Varicose veins and spider veins are manifestation of inefficient circulation with a result of unsightly blue enlarged discolored veins and unappealing esthetic look mostly of the lower legs.
Sclerotherapy is a medical cosmetic procedure where a medicine is injected into the affected vein to cause closure and improvement of the esthetic area affected. Sclerotherapy is used for varicose veins as well as for spider small veins. Enlarged blue veins are called varicose veins. Spider veins are single or multiple fine small veins that also look unsightly.
The chemical or medicine injected traditionally has been a high concentrated saline or salty solution however recent medication have been introduced by the medical community to improve results and lessen the discomfort of the treatment. The medicine works by causing the walls of the veins to close and seal the affected vein.
One of the medications used nowadays for sclerotherapy has an anesthetic effect and proves to be friendlier and better tolerated by the patients.
The sclerotherapy procedure is usually carried out in the medical office setting and requires no anesthesia and takes a few minutes to an hour depending on the extent and numbers of veins to be injected.
ARE YOU A GOOD CANDIDATE?
Patients presenting for sclerotherapy have noted enlarged blue veins or clusters of fine veins called telangiectasias or spider veins. These changes occur most commonly over the lower legs, either upper or lower parts or both. Pain and itching in the leg may be present.
Family history of similar veins weakness is present in some cases. The doctor will examine you and determine if you are a good candidate. The doctor who specializes in venous treatment will evaluate you and may ask for tests including an ultrasound to evaluate the efficiency of the major veins and its valves.
No treatment is done during the pregnancy as the veins may enlarge more and safety of the medicine is not established.
Patients on blood thinners as aspirin may not be treated as the risk of bleeding is increased.
Some specific veins may not be treated at the discretion of your doctor.
HOW IS THE SCLEROTHERAPY PERFORMED?
Sclerotherapy is usually an office procedure. The doctor will cleanse the skin to be treated, identify visually the vein or veins to inject, and will use a small needle to introduce the medicine into the affected vein. The injection will contain a high concentrated saline solution or other medication of the doctor’s choice. Polidocanol is one the new medicine designed for sclerotherapy. Medical foam has also been used for sclerotherapy to close the veins.
A gauze is usually applied with a light pressure on the injection site and the process is repeated again for other veins affected.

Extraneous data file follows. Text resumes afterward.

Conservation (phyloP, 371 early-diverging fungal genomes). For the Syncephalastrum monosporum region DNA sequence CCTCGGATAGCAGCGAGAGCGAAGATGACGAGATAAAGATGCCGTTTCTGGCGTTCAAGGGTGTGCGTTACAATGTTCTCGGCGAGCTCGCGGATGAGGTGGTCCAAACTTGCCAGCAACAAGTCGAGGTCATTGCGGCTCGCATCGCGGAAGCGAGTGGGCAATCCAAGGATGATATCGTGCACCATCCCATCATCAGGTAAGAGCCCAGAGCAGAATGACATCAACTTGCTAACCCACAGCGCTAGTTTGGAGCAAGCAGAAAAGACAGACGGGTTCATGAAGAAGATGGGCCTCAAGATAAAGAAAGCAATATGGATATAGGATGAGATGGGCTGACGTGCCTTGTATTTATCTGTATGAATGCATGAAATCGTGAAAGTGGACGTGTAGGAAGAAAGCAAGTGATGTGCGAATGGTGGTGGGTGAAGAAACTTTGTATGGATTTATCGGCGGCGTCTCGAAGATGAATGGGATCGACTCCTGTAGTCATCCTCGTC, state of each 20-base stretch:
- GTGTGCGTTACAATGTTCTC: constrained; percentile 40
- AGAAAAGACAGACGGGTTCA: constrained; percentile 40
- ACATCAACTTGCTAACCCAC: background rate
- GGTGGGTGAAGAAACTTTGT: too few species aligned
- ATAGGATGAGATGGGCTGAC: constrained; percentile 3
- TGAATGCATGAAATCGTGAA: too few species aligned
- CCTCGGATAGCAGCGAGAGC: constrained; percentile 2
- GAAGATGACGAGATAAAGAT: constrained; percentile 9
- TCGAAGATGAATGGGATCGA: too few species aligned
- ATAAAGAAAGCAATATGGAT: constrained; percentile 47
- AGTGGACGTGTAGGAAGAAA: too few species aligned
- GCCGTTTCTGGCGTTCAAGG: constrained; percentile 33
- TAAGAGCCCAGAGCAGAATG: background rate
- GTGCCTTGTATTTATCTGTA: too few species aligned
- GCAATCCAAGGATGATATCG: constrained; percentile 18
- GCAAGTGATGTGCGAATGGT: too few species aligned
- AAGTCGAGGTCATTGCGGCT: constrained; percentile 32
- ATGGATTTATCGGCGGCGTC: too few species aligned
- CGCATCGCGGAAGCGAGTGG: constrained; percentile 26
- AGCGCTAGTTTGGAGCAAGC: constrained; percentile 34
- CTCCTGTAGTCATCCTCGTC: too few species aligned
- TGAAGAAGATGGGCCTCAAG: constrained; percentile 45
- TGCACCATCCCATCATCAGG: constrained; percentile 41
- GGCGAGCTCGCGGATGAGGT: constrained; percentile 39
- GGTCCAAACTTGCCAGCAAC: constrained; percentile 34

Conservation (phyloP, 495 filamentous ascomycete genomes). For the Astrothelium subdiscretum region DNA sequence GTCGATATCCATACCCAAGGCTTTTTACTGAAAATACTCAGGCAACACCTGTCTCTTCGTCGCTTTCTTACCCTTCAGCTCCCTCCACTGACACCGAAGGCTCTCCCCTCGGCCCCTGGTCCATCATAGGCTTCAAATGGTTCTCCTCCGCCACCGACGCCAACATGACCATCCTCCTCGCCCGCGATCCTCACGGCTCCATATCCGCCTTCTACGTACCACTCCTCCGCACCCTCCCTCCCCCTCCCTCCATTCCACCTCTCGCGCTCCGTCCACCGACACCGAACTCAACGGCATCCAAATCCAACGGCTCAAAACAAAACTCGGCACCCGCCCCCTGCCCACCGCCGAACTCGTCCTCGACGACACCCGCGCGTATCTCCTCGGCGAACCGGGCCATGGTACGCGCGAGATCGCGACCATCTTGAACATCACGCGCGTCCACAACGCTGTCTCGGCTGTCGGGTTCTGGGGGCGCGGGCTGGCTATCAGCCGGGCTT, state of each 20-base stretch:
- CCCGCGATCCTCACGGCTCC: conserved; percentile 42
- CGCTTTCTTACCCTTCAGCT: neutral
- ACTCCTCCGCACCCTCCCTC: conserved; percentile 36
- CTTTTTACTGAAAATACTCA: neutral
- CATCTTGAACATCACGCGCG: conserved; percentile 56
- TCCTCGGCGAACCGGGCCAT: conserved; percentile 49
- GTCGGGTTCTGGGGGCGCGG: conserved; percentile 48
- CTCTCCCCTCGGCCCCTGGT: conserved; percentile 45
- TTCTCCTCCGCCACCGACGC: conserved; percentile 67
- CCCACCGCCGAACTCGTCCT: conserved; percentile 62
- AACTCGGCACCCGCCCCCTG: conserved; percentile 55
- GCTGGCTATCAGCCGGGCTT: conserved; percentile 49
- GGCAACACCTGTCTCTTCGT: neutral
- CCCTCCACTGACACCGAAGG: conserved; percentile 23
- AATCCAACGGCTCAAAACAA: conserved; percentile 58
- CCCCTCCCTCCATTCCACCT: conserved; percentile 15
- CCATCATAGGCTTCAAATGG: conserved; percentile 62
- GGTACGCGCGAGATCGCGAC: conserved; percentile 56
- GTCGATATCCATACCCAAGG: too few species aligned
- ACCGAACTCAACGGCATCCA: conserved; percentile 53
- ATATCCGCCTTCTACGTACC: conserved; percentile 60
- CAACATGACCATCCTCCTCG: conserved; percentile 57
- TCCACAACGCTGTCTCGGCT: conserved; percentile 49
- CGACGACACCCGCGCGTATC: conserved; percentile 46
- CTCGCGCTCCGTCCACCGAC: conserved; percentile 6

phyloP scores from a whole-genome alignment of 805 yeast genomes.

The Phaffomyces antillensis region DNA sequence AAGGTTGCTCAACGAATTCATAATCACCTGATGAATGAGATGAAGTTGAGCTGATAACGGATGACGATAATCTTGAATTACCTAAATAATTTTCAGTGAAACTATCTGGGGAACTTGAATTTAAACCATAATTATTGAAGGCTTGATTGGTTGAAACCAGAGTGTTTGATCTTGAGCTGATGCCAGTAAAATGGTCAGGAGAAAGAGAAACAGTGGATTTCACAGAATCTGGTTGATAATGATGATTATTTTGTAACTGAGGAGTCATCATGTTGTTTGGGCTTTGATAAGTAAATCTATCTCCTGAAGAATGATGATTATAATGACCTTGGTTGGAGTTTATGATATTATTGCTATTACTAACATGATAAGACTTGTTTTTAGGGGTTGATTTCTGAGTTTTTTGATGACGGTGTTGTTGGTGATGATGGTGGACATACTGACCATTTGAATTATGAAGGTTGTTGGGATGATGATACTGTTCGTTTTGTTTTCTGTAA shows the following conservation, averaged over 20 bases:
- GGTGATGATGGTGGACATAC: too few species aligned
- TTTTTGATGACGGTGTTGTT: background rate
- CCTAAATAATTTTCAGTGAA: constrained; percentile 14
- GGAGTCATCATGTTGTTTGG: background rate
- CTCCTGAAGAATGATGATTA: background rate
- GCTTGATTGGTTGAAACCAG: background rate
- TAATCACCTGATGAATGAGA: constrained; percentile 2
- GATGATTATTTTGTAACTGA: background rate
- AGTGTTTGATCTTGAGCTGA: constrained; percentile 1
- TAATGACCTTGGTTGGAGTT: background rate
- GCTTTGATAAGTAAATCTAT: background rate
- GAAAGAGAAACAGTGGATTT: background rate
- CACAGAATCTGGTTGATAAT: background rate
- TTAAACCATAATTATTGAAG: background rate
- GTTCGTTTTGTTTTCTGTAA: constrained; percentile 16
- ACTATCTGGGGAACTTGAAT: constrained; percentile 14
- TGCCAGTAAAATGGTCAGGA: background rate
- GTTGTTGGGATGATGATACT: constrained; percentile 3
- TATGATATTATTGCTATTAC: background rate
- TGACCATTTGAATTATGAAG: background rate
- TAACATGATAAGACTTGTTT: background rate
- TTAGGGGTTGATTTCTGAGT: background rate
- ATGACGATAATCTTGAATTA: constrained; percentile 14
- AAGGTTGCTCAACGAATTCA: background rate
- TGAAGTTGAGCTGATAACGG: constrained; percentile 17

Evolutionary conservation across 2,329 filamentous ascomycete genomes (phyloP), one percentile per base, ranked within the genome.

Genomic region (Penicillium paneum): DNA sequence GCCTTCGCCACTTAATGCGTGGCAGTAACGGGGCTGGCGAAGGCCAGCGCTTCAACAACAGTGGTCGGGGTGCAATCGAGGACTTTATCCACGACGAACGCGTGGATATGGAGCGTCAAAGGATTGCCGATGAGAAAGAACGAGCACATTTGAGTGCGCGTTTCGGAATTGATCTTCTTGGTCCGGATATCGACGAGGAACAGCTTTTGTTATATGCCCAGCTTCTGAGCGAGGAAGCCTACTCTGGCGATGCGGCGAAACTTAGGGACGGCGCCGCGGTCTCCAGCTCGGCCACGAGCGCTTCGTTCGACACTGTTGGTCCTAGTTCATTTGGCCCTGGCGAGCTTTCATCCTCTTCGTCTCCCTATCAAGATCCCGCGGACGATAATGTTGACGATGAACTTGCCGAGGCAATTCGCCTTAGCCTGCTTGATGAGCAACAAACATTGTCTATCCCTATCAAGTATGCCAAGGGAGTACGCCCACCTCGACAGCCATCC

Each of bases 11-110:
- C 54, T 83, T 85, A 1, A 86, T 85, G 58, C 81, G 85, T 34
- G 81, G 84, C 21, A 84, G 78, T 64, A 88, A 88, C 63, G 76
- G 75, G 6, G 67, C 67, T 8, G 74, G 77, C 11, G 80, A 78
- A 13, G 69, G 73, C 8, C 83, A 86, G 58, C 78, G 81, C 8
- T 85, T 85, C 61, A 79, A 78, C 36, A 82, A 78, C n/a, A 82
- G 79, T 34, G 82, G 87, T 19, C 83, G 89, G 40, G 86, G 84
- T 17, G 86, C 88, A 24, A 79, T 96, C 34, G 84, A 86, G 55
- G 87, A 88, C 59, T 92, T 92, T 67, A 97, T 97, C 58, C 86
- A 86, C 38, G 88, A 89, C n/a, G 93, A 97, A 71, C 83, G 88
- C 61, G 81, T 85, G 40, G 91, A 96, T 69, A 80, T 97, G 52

Some veins may be too enlarged and appear as bulging ropy structures, these may fail or not be ideal for sclerotherapy. Ask your doctor during the consultation if you have similar situation .The doctor may advise you to wear compression hoses after the procedure and refrain from activities for few days to few weeks.
WHAT TO EXPECT POST SCLEROTHERAPY?
Redness, itching, some discomfort is expected following the injection. A minimal swelling is at times expected, however a large swelling with pain may be a sign of a clot or adverse effect and needs your doctor input. Bruising may occur at the site of injection and it is temporary. Pain and discomfort is usually minimal and subside after one to two days. Lumpy veins may hurt on touch and a follow up visit is recommended with your doctor for an exam and assurance.
The doctor may wrap your leg in compression hose and restrict exercises for few days.
Driving home and walking is allowed and patients should be able to do it without much discomfort.
Office work and stairs are allowed with no major activity involved.
The doctor may want you to follow up for a checkup or repeat treatments in about 6 weeks or sooner.
The treated veins nay disappear and may leave a brown mark or pigmentation along its prior course. This hyper pigmentation will usually clear in few months in majority of cases.
Recurrence of blue varicose veins or new fine (spider) veins may occur after treatment and can be temporary or permanent.
WHAT ARE THE COMPLICATIONS OF SCLEROTHERAPY?
Sclerotherapy can cause irritation and inflammatory reactions in the affected vein. It can also cause a blood clot with adverse reactions of the clot, although this is rare.
Ulceration can occur at the site of injection or other sites if an arterial supply is being compromised to the skin area with resultant of skin being deprived of its blood nutrition. A specialist in venous treatment would advice you prior to this treatment if you are at risk.
Irritation or inflammation of the vein can happen but they are temporary and respond to conservative management. Recurrence of similar veins at the same place or different place of the injection can occur and may need further treatment.